WHY THIS MATTERS IN BRIEF
Many people worry that AI’s will one day get to a level where they replace and out compete humans, at work and in battle, so Musk is trying to help the two merge.
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Elon Musk’s Neuralink, the secretive commercial company developing Brain Machine Interfaces (BMI) that one day they hope will connect human minds directly with AI’s and machines, this week took the wrapper off the technology they’ve been developing.
The company’s goal, says Musk, is to eventually begin implanting devices in paralysed people so that they can control computers and smartphones with nothing more than their thoughts. And even though Musk gets a lot of the limelight in this area recently the US Military flexed their muscles and showed off their own version of Musk’s technology that allowed paralysed volunteers to control fleets of F-35 fighter jets with just their thoughts, and elsewhere Mark Zuckerberg and his team are busy designing non-invasive BMI as part of his attempt to turn Facebook into the “world’s first telepathic network.” Welcome to the future.
The first big advance Musk showed off was Neuralink’s flexible bio-compatible “Threads,” which are less likely to damage the brain than the materials used in many of today’s traditional invasive BMI’s. The threads, according to a white paper, can also transfer much higher volumes of data, and the final system could include “as many as 3,072 electrodes per array distributed across 96 threads,” which means it could transfer a lot of data to, for example, machines or other connected systems, much quicker than we can today.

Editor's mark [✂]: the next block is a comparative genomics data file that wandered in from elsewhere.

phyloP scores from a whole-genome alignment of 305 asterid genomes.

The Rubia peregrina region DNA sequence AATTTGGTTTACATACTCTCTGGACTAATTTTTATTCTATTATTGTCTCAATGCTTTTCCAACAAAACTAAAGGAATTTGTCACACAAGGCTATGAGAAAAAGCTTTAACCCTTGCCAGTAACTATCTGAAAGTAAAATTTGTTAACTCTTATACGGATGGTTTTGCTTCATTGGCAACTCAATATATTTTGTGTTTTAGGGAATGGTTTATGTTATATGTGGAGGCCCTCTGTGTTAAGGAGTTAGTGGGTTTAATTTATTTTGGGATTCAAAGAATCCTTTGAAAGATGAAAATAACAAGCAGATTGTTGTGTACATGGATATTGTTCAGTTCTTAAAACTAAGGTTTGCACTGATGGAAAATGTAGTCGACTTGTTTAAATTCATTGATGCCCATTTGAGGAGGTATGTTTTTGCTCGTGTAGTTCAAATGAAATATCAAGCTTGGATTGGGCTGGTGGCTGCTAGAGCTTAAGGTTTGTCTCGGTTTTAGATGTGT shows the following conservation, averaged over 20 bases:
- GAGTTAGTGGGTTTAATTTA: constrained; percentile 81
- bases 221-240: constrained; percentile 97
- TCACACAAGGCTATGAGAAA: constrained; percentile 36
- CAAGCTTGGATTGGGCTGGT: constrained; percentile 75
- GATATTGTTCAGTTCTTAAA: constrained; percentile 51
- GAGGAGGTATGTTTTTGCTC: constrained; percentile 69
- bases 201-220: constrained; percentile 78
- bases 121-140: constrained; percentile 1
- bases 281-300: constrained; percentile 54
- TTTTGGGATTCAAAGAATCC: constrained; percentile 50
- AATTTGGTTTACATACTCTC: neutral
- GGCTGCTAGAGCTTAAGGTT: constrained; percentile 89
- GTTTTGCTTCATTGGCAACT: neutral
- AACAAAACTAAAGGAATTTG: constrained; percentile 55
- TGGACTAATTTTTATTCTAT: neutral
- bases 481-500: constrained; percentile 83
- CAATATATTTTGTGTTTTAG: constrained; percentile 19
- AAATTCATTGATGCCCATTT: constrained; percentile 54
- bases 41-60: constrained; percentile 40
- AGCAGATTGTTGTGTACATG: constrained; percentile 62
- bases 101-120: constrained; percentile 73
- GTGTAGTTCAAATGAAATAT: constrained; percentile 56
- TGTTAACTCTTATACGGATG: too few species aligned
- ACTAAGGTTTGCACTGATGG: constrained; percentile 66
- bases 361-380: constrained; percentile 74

The threads are tiny, just 4 to 6 μm in width, which makes them considerably thinner than a human hair, and in addition to developing the threads, Neuralink’s other big announcement was a robot surgeon that’s capable of automatically embedding the threads into patients.
Musk gave a big presentation of Neuralink’s research Tuesday night, but also said that it wasn’t simply for hype.
“The main reason for doing this presentation is recruiting,” said Musk, asking people to go apply to work there. Max Hodak, president of Neuralink, also came on stage and admitted that he wasn’t originally sure “this technology was a good idea,” but that Musk convinced him it would be possible.
“In the future,” said Hodak, “scientists from Neuralink hope to use a laser beam to get through patient’s skulls, rather than having to resort to drilling holes, and we’ll be doing early experiments alongside neuroscientists from Stanford University.”
“And we hope to have this in a human patient by the end of next year,” Musk added.
During a Q and A at the end of the presentation, Musk also revealed results of Neuralink’s first tests that the rest of the team didn’t know he was going to reveal: “A monkey has been able to control a computer with its brain,” he said.
“It’s not going to be suddenly Neuralink will have this Neural Lace (a reference to the technology that inspired Musk to create Neuralink in the first place) and start taking over people’s brains,” said Musk. “Ultimately we want to achieve a symbiosis with Artificial Intelligence before we [humans] get left behind [as AI takes over].”